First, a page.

It’s spring, and birds are rushing worms and bugs back to their open-mouthed hatchlings. Fields are dotted with cows, sheep, and goats nursing their young new generations of life; both plant and animal abound. But for honeybees, reproducing is not about the queen laying eggs and raising more bees.
Honeybees are a fascinating example of a highly social insect where the entire colony of 10,000 to 50,000 bees is just one super organism. Honeybees reproduce by splitting the single colony into two colonies and they do that by swarming.
April is the height of ‘swarm season’ when large, healthy colonies send out the old, original queen with about half of the population to find a new home. A new queen is raised in the original hive . . . and voila–two colonies.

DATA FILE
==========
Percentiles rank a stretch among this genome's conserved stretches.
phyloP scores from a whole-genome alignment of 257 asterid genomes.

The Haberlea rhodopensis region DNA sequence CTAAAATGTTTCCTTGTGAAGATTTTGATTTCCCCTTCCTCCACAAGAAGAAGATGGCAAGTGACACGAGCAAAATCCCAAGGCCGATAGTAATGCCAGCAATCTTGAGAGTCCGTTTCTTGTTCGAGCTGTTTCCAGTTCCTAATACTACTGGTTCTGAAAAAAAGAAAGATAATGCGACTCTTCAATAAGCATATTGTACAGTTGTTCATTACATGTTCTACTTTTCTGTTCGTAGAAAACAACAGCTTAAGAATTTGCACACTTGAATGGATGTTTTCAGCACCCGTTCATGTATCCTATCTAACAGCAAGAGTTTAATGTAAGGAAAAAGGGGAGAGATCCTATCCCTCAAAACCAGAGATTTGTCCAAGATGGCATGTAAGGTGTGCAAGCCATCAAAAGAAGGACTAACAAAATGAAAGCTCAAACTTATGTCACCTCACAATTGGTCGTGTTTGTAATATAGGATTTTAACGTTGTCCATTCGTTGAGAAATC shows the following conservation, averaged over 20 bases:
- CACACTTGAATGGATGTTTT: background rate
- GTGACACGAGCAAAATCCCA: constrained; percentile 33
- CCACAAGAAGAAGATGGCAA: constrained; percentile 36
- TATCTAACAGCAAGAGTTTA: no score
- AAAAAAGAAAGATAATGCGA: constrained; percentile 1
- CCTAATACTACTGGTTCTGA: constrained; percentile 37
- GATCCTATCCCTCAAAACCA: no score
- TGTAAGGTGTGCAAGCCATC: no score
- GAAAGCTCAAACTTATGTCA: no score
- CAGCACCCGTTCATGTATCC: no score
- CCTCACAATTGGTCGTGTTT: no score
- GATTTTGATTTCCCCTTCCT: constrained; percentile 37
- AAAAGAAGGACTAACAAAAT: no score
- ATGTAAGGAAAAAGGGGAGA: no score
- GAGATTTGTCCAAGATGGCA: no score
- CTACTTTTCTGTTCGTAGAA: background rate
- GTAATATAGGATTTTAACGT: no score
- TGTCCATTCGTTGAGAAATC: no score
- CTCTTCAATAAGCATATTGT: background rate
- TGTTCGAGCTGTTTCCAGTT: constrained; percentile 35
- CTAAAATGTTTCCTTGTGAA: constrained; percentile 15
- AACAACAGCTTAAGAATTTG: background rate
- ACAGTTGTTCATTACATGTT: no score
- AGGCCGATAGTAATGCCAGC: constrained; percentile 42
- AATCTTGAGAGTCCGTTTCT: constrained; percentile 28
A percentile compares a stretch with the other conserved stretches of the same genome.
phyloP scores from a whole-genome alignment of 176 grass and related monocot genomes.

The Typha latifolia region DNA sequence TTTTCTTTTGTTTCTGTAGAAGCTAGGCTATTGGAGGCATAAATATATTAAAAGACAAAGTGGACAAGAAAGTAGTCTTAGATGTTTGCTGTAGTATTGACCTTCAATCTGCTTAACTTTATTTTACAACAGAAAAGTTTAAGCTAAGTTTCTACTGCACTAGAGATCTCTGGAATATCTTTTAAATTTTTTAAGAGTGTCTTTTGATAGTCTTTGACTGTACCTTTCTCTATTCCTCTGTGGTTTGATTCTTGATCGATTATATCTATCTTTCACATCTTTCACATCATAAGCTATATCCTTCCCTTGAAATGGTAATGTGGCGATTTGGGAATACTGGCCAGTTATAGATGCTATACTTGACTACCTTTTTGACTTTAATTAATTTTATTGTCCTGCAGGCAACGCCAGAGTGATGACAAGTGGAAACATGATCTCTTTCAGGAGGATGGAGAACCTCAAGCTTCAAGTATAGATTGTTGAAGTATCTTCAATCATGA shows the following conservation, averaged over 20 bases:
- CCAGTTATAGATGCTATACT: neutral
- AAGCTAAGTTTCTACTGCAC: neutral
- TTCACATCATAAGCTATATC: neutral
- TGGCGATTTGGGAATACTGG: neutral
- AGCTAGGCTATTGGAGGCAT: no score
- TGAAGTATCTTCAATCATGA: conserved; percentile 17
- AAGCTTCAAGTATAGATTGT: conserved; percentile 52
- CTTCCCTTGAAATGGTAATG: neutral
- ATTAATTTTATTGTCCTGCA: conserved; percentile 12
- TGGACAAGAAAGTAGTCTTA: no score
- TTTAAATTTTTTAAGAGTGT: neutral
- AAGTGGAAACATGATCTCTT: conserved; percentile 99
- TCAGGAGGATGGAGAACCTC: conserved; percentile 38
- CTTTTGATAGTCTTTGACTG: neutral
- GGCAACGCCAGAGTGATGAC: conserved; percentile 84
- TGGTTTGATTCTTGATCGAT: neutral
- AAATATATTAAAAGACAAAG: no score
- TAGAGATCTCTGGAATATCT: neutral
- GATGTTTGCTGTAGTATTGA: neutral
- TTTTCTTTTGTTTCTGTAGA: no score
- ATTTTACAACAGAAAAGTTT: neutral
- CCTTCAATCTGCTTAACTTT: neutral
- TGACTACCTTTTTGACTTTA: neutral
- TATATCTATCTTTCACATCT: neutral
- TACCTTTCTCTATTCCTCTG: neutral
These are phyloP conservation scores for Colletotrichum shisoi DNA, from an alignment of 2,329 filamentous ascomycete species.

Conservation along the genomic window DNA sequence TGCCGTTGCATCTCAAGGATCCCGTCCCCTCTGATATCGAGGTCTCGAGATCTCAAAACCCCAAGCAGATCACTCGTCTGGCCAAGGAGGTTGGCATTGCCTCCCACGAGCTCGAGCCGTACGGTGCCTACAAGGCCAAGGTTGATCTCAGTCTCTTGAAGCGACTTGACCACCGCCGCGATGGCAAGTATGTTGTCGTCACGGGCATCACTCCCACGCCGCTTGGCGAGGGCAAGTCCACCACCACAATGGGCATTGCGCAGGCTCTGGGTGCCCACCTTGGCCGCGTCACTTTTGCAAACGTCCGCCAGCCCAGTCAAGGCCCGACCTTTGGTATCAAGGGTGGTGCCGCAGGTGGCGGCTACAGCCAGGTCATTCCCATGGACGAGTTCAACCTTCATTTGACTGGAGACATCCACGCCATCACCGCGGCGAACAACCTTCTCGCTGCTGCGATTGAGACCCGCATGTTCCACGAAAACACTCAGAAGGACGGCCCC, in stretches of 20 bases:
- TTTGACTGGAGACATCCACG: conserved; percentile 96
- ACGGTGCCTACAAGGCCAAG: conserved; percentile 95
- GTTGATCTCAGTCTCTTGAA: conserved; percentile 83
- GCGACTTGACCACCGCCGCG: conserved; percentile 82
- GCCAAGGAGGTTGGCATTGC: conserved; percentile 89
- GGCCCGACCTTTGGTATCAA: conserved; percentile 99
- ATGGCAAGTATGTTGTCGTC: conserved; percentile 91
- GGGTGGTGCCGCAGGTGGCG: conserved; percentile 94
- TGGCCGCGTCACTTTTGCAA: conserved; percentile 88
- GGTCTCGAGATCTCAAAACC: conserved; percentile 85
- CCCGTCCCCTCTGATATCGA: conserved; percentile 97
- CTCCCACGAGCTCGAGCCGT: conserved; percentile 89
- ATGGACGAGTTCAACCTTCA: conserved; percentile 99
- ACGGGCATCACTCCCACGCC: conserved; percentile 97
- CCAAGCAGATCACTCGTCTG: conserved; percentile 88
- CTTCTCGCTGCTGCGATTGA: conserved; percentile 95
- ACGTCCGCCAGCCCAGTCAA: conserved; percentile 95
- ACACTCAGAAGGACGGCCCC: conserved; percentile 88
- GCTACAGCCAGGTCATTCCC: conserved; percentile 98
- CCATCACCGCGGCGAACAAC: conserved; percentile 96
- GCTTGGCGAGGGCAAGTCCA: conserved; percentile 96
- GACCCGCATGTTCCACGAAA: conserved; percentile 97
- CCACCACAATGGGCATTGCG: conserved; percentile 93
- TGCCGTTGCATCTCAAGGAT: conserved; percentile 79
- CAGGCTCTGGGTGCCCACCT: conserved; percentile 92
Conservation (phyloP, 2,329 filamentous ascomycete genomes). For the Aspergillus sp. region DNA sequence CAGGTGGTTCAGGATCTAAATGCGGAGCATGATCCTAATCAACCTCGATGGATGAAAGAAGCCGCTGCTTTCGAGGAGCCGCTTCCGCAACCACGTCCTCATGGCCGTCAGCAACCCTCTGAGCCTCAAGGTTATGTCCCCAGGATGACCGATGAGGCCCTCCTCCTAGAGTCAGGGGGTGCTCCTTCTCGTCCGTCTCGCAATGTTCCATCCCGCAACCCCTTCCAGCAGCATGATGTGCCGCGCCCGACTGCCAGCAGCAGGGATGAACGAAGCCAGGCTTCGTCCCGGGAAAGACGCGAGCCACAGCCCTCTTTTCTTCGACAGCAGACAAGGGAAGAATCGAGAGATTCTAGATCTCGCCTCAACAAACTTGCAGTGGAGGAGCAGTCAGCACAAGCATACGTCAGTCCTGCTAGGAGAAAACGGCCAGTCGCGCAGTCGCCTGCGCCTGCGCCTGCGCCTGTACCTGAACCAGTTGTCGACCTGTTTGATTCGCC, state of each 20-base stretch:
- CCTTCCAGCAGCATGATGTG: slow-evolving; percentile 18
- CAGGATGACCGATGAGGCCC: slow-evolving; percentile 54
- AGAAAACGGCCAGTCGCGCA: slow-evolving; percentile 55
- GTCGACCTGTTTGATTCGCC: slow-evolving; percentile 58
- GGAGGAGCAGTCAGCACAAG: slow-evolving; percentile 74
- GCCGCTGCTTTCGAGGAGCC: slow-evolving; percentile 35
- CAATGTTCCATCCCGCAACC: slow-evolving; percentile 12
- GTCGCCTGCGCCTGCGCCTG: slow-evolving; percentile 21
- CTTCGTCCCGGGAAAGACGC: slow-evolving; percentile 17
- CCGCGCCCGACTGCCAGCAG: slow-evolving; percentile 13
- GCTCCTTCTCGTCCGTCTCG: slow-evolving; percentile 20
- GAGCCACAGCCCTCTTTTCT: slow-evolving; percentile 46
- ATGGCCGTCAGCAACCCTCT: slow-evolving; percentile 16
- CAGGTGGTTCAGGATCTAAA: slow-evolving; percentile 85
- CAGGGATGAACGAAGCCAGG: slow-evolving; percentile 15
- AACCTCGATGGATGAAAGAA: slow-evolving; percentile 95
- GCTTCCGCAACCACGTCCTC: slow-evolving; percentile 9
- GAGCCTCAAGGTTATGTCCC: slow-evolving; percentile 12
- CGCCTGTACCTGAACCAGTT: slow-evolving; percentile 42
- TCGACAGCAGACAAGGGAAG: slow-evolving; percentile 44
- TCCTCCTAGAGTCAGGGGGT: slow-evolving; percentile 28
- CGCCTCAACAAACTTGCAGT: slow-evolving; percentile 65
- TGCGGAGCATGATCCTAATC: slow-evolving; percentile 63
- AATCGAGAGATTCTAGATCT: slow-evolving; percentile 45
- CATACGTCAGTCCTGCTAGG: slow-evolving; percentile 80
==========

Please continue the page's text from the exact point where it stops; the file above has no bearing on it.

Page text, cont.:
But many swarms die in the wild, so if you see a honeybee swarm (a tight ‘ball’ of bees hanging in a tight cluster, sometimes from trees, but they will also cling to any fixed object like picnic benches, fences, automobile fenders) – call the Extension office ( 828/255-5522) and we will give you numbers for local beekeepers eager to capture it.
Note: Since honeybees only sting to defend their home, swarms generally are quite harmless. The bees are much less defensive, plus they are stuffed full of honey that they packed for their trip to a new hive and cannot physically flex to sting you.
Article written by Diane Almond, Extension Master Gardener Volunteer.